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Give iconic Pink Ferry route a reprieve

Give ferries a chance: the Paget ferry Georgia makes her way out of the ferry terminal at Albuoy’s Point on her way (File photograph by Glenn Tucker )

Dear Sir,

Please be patient as I share my impressions and concerns as a visitor to your island.

I just received my estimate for my family's upcoming and returning stay in Salt Kettle. It was nice news.

We had waited to visit Bermuda for two years, the Covid years, but began our visits with a beautiful first visit for Christmas 2021, and again in March this year.

We told our friends about our wonderful visits and how beautiful Bermuda is, especially the friendliness of the people and the natural beauty of the landscape and the harbours, especially the use of the ferry for normal transportation from Salt Kettle to Hamilton and back.

I read The Royal Gazette as well as Bernews each morning.

I was just about to respond to our lodging estimate yesterday morning, April 20. We invited our daughter and her husband to stay near by, across the road from us in Salt Kettle, each for ten nights.

I read the papers and was surprised and greatly saddened. I read the details and watched the minister’s video about the change of schedule for the Pink Ferry Route. This includes the original plan to suspend the service entirely.

I will now need to suspend my reservations in Salt Kettle, while considering this news. We used the ferry multiple times daily, day and evening, along with many other people from various stops. Yes, we have used the bus and taxi also if absolutely necessary, as it is quite limiting.

The Pink Ferry is charming and uniquely Bermudian. Just seeing it go by in the inner harbour reflects Bermuda.

The rationale of the Minister of Transport, Lawrence Scott, is clear and seems well considered if you boil down the entire Pink Route to dollars and cents. It does take dollars and cents to run it. The basis was “ridership” numbers. I'm hoping his ridership numbers accurately include “passes” and children of pre-ticket age..

As services are degraded, it is evident ridership will fall off. This is a self-fulfilling outcome; as services decrease, awareness and ridership will. What effect this will have on the residents, guesthouses, marketing and tourism in that area is far less known. It likely won't be “plus”. Eventually it could justify the end of the Pink Ferry Route

Many destinations have beaches, trails, nice shops, nice homes and especially very nice and friendly people. Welcoming people. The bus drivers, taxi drivers, shopkeepers and staff, and the people at the Perot post office who did such an outstanding job.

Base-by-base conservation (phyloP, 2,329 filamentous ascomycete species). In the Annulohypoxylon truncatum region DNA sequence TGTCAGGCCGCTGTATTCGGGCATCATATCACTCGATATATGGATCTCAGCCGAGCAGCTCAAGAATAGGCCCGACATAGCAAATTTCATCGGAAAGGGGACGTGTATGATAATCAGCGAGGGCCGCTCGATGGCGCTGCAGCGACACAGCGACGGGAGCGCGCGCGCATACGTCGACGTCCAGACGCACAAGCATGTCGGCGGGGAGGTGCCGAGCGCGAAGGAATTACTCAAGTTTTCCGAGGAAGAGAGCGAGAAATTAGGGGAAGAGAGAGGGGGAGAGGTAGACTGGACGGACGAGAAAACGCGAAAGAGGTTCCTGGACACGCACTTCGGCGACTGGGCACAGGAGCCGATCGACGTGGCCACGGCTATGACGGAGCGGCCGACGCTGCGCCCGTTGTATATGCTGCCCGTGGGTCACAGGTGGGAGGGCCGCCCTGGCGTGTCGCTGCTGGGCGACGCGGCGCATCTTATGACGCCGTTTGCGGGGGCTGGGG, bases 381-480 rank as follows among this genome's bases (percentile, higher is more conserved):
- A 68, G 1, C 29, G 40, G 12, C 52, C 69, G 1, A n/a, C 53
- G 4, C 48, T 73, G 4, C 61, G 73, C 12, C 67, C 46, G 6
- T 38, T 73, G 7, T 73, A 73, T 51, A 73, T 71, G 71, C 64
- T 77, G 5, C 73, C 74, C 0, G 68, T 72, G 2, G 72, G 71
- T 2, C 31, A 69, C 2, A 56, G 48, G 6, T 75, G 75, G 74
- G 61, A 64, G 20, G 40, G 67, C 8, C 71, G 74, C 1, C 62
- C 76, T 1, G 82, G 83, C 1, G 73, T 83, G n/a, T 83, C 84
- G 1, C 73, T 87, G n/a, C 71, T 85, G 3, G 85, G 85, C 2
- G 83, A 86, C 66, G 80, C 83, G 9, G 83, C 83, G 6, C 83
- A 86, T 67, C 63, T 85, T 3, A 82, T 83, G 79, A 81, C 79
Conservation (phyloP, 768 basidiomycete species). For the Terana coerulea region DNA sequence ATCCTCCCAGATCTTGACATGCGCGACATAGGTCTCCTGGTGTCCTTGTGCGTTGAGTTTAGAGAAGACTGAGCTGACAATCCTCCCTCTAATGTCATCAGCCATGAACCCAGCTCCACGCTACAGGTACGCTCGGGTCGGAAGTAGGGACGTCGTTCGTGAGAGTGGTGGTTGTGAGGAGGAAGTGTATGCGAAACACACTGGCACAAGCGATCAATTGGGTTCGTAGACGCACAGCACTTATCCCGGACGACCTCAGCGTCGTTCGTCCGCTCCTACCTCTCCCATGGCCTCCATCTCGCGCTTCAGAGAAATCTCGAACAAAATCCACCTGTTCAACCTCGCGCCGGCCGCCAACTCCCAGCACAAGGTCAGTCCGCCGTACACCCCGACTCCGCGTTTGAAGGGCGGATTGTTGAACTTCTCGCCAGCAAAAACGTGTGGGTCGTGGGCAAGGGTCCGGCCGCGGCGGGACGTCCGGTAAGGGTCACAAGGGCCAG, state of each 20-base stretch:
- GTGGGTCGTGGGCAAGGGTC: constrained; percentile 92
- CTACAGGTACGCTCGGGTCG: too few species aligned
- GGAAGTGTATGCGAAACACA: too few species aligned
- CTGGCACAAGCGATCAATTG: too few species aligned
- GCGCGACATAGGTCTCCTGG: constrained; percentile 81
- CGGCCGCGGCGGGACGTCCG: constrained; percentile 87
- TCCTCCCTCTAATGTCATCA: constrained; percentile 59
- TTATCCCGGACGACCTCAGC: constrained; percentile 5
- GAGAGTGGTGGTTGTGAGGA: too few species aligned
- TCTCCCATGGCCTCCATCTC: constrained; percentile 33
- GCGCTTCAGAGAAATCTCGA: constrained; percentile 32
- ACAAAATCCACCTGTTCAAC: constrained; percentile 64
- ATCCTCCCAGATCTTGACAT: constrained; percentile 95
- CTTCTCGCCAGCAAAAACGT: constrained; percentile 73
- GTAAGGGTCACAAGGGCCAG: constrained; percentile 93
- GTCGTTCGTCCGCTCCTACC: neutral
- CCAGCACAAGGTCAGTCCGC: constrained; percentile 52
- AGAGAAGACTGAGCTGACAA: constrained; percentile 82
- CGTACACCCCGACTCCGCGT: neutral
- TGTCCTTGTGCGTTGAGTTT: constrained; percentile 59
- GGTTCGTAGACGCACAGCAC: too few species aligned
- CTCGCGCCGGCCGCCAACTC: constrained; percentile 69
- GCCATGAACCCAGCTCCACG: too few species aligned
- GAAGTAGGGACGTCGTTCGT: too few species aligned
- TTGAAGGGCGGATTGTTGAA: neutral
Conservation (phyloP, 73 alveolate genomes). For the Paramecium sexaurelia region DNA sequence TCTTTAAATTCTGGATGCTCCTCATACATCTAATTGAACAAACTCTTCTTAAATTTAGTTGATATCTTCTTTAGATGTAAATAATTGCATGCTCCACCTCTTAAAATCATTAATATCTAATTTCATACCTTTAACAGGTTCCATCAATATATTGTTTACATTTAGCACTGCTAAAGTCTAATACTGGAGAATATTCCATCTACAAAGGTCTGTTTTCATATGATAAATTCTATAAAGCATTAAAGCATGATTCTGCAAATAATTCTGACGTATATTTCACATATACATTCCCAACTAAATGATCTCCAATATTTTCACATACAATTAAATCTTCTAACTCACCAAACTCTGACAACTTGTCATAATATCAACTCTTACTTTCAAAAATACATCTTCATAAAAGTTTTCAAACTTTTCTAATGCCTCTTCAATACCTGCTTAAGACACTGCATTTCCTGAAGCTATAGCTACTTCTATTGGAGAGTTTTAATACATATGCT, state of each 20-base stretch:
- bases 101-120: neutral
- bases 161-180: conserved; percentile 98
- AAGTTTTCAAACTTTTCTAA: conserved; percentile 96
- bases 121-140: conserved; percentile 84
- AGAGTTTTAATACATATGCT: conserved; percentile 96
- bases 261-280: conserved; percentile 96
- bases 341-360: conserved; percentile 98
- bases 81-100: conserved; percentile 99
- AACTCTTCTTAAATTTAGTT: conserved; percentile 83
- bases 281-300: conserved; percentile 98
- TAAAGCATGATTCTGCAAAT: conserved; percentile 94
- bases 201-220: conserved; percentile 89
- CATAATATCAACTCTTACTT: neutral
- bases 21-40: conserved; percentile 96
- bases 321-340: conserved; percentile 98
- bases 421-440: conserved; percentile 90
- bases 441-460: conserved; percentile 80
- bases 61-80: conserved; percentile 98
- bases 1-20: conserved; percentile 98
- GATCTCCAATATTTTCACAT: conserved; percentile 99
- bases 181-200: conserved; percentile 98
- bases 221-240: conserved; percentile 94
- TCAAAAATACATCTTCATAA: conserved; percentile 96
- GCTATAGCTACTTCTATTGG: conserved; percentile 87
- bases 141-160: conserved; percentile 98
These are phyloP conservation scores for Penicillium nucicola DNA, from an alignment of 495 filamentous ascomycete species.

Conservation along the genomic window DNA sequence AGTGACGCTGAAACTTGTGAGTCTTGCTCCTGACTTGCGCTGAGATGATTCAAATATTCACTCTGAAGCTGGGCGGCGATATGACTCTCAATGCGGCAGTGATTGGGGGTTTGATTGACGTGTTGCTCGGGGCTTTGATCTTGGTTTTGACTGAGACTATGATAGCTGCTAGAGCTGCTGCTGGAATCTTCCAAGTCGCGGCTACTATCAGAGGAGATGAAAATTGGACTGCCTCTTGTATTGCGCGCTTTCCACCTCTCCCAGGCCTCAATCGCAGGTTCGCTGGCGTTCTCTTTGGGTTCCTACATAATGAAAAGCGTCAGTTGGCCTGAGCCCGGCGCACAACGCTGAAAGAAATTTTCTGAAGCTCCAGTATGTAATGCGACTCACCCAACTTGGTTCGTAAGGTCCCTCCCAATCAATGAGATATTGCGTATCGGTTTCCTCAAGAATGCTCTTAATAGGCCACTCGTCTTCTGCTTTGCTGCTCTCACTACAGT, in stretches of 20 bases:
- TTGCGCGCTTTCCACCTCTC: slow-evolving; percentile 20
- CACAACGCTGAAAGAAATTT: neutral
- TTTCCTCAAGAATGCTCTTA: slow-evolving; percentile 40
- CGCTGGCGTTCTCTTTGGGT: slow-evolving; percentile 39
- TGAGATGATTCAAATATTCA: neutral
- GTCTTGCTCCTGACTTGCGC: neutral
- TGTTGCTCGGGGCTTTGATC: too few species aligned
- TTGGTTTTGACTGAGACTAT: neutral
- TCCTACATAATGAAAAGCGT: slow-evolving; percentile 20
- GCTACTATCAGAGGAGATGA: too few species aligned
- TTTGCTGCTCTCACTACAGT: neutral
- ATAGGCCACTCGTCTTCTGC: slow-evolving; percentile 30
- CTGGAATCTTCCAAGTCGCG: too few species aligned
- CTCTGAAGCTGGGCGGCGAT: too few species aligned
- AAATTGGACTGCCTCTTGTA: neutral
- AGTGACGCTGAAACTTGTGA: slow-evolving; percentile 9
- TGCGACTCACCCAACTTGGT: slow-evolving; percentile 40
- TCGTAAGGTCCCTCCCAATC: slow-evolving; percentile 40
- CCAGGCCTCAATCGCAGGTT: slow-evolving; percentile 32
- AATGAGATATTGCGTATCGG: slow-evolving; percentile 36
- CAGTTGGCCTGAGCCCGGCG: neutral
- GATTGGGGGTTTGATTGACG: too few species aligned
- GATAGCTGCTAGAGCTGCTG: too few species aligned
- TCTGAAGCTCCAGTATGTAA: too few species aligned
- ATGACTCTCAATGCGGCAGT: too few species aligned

Few places have Harbor ferries that provide simple sights and sounds, and a natural “on-water” experience to do routine travel, bringing people across your wonderful Harbor.

Early morning ferry travel to Hamilton, late-evening trips back, even with the somewhat limited current schedule, allows people on that side of the Harbor to feel part of the Harbor and participate in the Bermuda experience. Being on the ferry is seeing and feeling the water and the waves and wind as it came from the ocean. The Harbor ferries — the Pink Route in particular — IS an actual postcard of Hamilton Harbor ... of Bermuda.

The families, guesthouses and visitors already scheduled to visit Bermuda will be quite disappointed to find the advertised Ferry Stops and Schedules limited and impractical. Rendered a thing of the past and something that cannot be functionally used or enjoyed.

This is a very unfortunate development.

I would like to say that the dates given showing poor Pink Route ridership are basically the Covid-19 years. It also reflects a schedule that had been reduced, as I understand. It will certainly change, at least in potential, people who would choose to visit in the area across from Hamilton

I would humbly propose the following:

1. The Pink Route schedule remains as is it now in order to conduct a formal “study” going forward. The next three years would be this study.

2. The study would be looking and analysing “forward”, in line with Bermuda's increased focus on increasing visitors and tourism.

3. This time would allow and encourage families, guesthouses, and rentals, as well as visitors, to be more aware and encouraging of the Pink Ferry route, as well as the restart and use of the other ferry routes making Bermuda special. This is even a request of the Mr Scott in his presentation — to increase ridership.

4. As the Covid years fade, hopefully, and island visitation regains strength, the three years would represent an honest effort to assess the ferry system usage.

5. Then the Pink Ferry could be more accurately assessed as to its financial expense/income, making sure the "passes" are counted for the frequent riders, as well as children of pre-ticket age also.

6. However, the true "value" to Bermuda of the ferries and the Pink Ferry Inner Harbor route in particular, is incalculable to the essence of the Bermuda experience in Hamilton Harbor.

The ferries are a special and unique part of Bermuda.

Bermuda is a special place.

KEN HIGGINS

New York State

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Published May 03, 2022 at 8:00 am (Updated May 02, 2022 at 5:01 pm)

Give iconic Pink Ferry route a reprieve

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